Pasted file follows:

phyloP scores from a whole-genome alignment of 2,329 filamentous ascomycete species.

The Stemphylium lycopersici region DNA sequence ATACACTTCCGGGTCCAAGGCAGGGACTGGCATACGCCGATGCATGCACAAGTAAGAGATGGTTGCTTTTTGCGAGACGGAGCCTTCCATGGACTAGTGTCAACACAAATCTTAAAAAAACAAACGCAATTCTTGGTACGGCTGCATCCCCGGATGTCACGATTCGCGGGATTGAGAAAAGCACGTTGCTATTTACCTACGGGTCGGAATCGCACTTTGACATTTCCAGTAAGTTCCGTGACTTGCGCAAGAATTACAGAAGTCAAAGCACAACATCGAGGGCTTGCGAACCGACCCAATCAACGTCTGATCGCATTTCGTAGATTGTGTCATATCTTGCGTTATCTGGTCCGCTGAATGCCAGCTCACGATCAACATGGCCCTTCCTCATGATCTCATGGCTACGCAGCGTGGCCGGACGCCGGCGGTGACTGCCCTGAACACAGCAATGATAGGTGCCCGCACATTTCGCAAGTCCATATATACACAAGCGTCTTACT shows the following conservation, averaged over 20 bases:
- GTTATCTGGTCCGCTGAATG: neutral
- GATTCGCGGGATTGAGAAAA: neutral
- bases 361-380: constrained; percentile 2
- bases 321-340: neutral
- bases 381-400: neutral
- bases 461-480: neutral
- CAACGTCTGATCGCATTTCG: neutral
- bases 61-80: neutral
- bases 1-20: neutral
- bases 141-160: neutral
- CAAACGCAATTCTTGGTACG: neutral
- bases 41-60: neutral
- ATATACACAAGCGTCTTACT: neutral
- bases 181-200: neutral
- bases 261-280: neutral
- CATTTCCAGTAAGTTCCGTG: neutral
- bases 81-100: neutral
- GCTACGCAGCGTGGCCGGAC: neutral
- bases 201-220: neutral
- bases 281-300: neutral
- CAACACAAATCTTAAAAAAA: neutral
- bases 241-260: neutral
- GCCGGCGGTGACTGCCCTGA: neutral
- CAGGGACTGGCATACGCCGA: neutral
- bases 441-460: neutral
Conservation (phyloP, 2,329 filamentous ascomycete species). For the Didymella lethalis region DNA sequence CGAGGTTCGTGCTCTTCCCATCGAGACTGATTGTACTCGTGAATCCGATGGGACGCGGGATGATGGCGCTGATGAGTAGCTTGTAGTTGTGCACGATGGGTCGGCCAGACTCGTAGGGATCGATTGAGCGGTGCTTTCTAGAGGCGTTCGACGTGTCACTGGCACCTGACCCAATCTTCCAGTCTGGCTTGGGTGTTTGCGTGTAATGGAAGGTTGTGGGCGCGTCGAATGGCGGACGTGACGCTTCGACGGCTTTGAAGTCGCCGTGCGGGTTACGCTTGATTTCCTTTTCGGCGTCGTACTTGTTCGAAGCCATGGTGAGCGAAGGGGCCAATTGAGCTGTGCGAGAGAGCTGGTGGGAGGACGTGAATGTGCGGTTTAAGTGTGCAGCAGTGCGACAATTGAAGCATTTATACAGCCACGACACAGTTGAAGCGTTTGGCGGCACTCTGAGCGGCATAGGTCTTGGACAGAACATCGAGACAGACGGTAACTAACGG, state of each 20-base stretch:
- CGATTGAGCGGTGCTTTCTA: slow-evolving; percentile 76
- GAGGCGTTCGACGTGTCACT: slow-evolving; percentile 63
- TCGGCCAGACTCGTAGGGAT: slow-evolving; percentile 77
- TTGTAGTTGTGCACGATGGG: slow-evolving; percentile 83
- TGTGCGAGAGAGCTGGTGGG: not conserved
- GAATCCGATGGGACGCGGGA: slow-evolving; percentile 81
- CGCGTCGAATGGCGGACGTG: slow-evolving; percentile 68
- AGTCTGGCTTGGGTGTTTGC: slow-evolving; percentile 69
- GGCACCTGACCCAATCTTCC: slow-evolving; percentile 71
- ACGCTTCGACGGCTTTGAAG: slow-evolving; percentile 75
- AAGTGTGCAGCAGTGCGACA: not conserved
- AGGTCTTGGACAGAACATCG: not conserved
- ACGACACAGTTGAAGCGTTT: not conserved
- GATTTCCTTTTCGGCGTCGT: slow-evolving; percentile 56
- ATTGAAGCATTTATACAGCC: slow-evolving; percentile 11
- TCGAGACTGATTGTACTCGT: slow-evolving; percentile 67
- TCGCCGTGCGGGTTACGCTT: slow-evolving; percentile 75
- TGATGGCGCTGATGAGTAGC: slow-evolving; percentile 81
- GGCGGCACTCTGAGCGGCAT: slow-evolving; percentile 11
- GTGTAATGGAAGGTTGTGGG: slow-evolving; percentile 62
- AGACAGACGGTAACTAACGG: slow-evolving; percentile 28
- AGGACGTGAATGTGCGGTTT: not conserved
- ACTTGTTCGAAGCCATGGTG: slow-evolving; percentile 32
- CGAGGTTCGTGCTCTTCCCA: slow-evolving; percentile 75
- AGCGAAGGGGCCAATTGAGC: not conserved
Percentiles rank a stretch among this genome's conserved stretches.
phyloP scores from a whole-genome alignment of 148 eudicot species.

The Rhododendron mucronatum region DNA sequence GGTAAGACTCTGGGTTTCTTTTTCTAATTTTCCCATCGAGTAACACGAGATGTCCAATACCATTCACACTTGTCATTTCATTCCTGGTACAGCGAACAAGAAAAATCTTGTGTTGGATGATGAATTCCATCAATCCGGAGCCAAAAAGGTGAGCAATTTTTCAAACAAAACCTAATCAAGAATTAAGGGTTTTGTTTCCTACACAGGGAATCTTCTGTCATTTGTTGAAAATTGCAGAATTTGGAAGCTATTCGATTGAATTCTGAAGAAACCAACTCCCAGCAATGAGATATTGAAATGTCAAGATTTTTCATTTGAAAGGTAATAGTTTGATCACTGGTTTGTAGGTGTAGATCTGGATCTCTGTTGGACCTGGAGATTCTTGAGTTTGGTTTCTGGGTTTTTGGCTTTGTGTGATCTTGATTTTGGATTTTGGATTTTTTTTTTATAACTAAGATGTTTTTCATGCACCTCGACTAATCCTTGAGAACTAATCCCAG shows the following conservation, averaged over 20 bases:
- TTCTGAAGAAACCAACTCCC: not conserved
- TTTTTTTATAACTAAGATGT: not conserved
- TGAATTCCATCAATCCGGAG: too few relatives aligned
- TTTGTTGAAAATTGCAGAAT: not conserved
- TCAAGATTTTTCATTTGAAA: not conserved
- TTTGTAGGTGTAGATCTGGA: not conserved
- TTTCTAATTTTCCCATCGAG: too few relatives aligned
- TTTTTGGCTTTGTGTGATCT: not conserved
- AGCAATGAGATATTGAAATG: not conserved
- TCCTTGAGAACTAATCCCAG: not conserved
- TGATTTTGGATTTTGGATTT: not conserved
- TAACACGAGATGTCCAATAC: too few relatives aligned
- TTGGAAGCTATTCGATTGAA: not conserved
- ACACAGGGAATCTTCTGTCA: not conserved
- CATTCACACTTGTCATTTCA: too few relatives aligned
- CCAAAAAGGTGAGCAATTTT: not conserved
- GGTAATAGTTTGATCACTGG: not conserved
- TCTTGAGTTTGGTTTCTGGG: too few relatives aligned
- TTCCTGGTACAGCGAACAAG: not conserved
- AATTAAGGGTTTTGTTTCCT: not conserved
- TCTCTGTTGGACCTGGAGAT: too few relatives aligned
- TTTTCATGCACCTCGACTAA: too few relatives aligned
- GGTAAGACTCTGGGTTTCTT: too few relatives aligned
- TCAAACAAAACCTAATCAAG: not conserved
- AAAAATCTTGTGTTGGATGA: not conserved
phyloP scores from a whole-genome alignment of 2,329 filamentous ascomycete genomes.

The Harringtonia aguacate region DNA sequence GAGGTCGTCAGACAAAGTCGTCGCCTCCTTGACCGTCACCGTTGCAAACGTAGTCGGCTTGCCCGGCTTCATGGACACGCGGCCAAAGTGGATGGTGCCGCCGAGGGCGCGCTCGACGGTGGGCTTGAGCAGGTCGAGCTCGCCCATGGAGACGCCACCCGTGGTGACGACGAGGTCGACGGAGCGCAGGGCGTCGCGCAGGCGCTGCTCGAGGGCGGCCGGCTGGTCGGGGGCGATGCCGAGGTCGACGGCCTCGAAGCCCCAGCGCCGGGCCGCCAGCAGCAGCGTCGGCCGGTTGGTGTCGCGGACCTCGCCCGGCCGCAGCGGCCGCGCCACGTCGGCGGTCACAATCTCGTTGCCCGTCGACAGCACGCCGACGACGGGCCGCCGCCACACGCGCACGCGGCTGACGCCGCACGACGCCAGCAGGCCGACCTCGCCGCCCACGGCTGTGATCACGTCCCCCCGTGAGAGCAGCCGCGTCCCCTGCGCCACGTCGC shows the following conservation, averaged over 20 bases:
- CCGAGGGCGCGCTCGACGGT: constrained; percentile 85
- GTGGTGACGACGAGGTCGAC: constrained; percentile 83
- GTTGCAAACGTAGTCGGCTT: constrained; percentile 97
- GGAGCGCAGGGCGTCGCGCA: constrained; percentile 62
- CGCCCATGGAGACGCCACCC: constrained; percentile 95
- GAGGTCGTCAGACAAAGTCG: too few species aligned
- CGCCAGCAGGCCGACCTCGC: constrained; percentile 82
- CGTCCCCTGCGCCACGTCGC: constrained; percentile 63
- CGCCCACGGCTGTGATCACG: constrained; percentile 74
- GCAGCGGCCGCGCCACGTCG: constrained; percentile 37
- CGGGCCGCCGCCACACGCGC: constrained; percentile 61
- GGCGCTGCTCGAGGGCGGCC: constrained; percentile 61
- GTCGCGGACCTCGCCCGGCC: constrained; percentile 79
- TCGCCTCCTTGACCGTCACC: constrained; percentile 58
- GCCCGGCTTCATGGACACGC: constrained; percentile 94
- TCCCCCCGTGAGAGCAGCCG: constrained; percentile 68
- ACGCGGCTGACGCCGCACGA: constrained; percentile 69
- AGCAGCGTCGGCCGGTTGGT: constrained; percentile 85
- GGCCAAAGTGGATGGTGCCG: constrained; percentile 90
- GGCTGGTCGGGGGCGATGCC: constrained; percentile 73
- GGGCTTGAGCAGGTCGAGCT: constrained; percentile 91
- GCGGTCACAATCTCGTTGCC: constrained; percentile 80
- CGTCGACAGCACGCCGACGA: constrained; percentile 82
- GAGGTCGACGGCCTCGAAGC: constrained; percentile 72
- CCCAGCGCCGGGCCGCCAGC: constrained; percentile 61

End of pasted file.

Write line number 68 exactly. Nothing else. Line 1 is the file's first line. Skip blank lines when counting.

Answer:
- TAACACGAGATGTCCAATAC: too few relatives aligned